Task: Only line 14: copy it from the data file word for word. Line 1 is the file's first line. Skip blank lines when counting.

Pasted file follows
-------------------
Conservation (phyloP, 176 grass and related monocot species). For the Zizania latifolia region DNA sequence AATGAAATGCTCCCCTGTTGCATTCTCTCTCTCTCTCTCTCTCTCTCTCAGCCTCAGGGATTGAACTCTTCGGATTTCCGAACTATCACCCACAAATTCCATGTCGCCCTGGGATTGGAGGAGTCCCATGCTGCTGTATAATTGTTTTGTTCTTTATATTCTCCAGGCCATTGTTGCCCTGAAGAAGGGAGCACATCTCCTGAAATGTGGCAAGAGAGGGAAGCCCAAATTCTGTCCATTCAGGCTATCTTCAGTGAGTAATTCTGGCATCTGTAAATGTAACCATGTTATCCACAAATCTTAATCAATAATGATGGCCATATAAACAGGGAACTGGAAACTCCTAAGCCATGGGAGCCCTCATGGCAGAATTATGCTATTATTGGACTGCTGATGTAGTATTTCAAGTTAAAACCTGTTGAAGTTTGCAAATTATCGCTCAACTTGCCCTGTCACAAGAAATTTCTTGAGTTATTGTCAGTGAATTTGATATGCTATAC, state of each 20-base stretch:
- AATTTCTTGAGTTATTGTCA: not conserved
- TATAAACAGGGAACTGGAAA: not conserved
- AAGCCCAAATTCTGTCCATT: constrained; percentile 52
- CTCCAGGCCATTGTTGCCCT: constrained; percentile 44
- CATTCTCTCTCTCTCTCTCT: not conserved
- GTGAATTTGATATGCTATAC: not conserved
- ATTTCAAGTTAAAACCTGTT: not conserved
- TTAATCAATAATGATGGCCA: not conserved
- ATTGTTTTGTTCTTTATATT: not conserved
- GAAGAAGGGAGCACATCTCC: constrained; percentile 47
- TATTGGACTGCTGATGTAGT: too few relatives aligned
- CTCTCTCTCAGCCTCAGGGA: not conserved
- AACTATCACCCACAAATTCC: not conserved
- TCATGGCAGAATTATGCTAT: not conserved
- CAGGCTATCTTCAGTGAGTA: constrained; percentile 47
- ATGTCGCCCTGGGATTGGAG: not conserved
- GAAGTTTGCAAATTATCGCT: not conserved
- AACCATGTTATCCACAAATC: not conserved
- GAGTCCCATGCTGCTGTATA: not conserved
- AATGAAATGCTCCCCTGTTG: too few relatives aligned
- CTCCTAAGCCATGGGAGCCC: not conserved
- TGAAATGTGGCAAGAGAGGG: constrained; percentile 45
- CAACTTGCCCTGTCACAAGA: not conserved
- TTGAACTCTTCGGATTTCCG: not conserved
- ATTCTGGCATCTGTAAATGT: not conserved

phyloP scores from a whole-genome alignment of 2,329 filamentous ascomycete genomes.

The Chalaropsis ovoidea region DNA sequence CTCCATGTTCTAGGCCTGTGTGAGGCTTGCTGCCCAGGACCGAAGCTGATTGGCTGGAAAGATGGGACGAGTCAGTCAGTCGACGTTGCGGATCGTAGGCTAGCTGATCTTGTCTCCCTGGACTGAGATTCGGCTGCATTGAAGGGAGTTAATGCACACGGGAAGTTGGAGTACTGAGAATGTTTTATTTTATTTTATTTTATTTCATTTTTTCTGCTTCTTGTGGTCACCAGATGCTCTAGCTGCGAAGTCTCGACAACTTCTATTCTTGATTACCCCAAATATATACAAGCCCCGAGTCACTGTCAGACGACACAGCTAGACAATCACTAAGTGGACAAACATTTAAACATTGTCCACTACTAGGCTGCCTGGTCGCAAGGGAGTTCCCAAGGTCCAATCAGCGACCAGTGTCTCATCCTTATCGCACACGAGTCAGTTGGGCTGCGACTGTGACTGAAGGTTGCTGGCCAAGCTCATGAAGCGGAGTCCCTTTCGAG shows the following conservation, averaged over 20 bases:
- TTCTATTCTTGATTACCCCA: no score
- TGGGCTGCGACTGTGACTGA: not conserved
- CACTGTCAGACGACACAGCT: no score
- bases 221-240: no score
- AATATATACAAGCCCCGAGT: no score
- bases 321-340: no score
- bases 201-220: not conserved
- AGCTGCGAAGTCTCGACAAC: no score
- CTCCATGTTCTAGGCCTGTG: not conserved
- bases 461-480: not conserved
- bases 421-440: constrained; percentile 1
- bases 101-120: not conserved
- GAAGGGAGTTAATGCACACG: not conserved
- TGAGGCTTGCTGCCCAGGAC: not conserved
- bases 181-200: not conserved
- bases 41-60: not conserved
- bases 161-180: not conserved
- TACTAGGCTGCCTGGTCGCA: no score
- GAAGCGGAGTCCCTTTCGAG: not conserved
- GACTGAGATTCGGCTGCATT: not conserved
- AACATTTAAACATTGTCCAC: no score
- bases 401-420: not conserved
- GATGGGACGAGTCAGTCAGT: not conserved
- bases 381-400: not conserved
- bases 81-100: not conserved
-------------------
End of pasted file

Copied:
- AACTATCACCCACAAATTCC: not conserved